OIG’S PHYSICIAN PRACTICE TARGET AREAS FOR 2013

Authored by: Elizabeth Vincenzo

On October 2, 2012, the U.S. Department of Health and Human Services’ Office of the Inspector General (OIG) issued its Work Plan for Fiscal Year 2013, which instructs healthcare providers of some of the primary activities and practices the OIG will be targeting for enforcement action.

The coming year’s Work Plan includes multiple areas of interest to physicians, the following five of which I advise physicians to be especially aware of:

  • Assignment Rules – Medicare require physicians agree to accept payment by “assignment” for all items and services furnished to individuals enrolled in Medicare. “Assignment” is defined as a written agreement between beneficiaries, their physicians or other suppliers, and Medicare.  Assignment allows the physician to request direct payment from Medicare for covered Part B services.  Basically, the beneficiary is assigning his or her right of reimbursement for the services to be directly paid to the physician.   In return, the physician agrees to accept the Medicare-allowed as the full charge for the items or services provided.  In 2013, the OIG will be watching for (a) the extent to which physicians and other suppliers fail to comply with assignment rules, and (b) to what extent beneficiaries are inappropriately billed in excess of amounts allowed by Medicare.  The OIG will also be assessing beneficiaries’ awareness of their rights and responsibilities regarding potential billing violations and Medicare coverage guidelines.
  • “Incident To” Services – These are services Medicare Part B will pay for certain services billed by physicians but performed by non-physicians that are “Incident To” a physician office visit.  According to the Work Plan, a 2009 review found (a) that when Medicare allowed physician billings for more than 24 hours of services in a day, half of the services were not performed by a physician, and (b) that unqualified non-physicians performed 21% of the services that physicians did not personally perform. Incident To services are a program vulnerability in that they do not appear in claims data and can be identified only by reviewing the medical record.  There is also concern that Incident To services are susceptible to overutilization and can expose beneficiaries to care that does not meet professional standards of quality.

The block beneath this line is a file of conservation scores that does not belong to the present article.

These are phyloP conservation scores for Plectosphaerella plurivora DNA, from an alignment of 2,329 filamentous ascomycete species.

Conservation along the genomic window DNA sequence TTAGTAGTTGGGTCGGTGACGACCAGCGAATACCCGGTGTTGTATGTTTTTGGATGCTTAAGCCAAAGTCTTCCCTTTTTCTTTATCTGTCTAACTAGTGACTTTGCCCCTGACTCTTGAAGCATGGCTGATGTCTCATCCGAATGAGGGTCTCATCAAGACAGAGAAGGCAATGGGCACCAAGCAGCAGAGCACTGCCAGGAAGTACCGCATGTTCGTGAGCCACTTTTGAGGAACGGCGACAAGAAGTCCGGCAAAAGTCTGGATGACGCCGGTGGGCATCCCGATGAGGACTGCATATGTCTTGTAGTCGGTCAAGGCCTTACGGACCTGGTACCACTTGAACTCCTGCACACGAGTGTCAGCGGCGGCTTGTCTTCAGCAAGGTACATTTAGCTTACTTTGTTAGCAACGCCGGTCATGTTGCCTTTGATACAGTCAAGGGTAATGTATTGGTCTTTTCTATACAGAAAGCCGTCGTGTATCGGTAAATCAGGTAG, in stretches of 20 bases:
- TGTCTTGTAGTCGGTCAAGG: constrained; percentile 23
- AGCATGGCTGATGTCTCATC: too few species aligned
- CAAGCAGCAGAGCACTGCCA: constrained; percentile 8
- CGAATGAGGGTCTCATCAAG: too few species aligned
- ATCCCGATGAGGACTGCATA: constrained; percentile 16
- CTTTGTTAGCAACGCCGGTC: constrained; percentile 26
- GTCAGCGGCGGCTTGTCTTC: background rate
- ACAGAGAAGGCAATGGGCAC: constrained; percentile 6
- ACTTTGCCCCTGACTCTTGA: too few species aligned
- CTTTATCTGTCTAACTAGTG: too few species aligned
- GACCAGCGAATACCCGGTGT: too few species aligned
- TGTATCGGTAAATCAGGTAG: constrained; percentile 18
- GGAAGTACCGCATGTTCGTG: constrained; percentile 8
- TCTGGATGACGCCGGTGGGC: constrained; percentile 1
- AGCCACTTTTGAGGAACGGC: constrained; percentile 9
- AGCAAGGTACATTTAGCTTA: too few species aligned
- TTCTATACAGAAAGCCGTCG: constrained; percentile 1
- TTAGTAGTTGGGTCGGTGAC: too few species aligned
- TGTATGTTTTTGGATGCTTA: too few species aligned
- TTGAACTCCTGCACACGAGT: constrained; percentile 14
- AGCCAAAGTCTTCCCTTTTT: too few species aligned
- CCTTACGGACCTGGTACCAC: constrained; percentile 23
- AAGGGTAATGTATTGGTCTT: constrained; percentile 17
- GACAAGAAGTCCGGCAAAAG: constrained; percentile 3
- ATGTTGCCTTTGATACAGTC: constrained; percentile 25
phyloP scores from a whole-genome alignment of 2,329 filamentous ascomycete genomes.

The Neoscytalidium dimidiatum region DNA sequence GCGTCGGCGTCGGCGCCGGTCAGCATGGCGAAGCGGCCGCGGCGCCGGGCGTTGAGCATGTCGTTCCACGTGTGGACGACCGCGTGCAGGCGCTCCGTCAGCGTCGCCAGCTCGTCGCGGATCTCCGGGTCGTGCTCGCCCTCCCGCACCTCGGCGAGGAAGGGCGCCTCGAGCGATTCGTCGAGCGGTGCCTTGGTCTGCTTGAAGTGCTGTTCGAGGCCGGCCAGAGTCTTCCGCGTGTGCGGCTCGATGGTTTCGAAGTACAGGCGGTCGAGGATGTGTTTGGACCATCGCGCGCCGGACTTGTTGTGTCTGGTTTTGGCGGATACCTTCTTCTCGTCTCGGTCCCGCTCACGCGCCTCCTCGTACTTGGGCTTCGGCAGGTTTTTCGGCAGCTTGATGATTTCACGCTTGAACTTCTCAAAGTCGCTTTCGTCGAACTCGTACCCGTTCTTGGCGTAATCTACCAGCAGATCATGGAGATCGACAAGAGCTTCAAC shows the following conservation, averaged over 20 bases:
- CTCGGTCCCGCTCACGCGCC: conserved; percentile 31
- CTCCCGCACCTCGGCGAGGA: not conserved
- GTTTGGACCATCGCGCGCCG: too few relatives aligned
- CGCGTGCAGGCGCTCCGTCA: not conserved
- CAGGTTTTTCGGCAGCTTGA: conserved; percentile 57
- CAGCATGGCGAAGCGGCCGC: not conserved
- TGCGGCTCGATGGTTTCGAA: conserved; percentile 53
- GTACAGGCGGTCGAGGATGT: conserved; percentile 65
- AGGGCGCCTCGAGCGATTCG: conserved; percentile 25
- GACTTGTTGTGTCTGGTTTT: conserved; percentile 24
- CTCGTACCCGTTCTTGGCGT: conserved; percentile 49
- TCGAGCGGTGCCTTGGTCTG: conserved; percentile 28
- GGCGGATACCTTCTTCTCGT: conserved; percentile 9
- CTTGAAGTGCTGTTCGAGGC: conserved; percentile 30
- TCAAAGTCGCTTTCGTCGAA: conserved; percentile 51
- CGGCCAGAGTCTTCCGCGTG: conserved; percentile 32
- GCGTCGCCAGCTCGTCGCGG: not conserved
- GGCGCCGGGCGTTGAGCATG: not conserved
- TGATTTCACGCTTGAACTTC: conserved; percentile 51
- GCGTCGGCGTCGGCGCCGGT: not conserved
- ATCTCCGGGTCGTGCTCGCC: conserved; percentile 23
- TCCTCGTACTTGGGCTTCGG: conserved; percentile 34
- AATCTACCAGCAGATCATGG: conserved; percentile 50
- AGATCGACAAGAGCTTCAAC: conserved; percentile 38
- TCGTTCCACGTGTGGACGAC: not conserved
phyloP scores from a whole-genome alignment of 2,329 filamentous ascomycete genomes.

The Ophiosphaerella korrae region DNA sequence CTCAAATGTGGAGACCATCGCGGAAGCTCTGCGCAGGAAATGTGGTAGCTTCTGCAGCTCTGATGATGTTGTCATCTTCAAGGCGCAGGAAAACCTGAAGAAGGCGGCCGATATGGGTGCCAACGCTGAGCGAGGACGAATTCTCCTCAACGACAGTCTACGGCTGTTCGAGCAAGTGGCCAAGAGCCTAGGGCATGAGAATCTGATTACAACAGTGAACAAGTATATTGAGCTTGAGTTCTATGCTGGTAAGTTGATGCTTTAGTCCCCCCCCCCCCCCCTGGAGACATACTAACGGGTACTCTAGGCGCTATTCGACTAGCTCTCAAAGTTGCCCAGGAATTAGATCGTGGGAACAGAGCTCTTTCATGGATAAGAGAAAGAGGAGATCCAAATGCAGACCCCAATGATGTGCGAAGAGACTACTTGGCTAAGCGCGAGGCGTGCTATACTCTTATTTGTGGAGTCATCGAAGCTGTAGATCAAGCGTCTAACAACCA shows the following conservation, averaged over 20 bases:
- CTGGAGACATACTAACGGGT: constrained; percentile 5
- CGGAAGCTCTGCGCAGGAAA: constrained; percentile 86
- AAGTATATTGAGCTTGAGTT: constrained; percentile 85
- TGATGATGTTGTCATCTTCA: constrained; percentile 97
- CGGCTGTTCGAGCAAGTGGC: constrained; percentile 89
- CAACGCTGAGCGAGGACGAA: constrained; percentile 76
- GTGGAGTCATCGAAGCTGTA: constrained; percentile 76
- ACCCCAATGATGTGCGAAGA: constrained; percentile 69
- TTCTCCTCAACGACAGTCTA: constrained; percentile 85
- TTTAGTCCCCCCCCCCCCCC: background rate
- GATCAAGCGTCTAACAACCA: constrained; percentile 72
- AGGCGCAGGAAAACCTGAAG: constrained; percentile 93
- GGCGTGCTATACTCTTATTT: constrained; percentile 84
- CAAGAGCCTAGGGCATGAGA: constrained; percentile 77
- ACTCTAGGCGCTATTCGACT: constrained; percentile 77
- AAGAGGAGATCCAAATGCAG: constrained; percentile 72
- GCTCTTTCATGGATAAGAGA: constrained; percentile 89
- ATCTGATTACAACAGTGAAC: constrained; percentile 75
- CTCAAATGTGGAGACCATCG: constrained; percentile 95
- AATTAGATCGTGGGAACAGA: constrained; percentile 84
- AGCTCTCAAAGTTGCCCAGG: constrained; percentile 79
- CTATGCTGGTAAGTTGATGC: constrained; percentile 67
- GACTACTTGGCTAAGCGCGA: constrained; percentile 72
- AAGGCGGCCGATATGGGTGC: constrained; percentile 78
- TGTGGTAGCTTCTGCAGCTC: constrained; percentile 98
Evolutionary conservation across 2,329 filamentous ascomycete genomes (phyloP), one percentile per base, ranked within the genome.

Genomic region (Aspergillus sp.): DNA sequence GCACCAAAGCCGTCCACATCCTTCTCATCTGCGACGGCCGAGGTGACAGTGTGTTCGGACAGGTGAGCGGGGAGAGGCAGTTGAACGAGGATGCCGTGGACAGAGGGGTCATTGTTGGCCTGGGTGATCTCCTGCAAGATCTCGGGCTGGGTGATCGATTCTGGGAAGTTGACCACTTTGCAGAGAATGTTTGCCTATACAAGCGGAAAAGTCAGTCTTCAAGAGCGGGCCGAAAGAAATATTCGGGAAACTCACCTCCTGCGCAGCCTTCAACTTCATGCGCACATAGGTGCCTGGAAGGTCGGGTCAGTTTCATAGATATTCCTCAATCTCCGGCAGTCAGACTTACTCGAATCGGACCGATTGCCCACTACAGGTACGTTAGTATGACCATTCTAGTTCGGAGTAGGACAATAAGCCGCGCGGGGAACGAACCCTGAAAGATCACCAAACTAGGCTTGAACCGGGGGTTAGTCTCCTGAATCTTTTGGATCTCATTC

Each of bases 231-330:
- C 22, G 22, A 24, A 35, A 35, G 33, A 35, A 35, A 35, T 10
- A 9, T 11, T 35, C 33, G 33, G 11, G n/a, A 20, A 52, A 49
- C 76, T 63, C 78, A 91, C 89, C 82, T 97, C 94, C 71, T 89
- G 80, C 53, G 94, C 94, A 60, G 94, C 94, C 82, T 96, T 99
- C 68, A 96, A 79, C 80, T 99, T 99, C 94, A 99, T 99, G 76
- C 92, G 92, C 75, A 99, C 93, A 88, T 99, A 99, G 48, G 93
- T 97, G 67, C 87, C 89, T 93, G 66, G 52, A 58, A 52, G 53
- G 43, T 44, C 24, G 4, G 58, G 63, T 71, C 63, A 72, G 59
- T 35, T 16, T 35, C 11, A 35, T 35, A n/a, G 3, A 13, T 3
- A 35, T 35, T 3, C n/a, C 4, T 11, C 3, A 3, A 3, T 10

• E&M – Medicare requires providers to select the billing code for a professional service on the basis of the content of the service and to have documentation to support the level of service reported.  OIG will be reviewing 2010 data for inappropriate payments for E&M services, including (a) the consistency of E&M medical review determinations and (b) multiple E&M services in connection with the same providers and beneficiaries in order to identify EHR documentation practices indicating potentially improper payments.  The OIG’s focus on E&M is a result of multiple MACs noting an increased frequency of medical records with identical documentation across services.
  • Imaging Services  – The Work Plan directly states that OIG “will review Medicare payments for Part B imaging services to determine whether they reflect the expenses incurred and whether the utilization rates reflect industry practices.” The focus will be on the practice expense components, including the equipment utilization rate, space lease, wages, and equipment.  Physicians are paid for services pursuant to the Medicare physician fee schedule, which covers the major categories of costs, including the physician professional cost component, malpractice costs, and practice expenses.
  • Part B Claims with G Modifiers – Physicians may use GA or GZ modifiers on claims they expect Medicare to deny as not reasonable and necessary and may use GX or GY modifiers for items or services that are statutorily excluded from Medicare payment. A new focus in 2013 will be a review of claims from 2002-2011 where bills included GA, GX, GY, or GZ service code modifiers, indicating that Medicare denial was expected.  This review is a result of a recent OIG review that found Medicare paid for 72% of pressure-reducing support surface claims with GA or GZ modifiers, estimating potentially $4 million in inappropriate payments.

Physicians should review practices and activities as they relate to the issues identified by the OIG in the 2013 Work Plan. The entire OIG 2013 Work Plan is available online at https://oig.hhs.gov/reports-and-publications/archives/workplan/2013/Work-Plan-2013.pdf.

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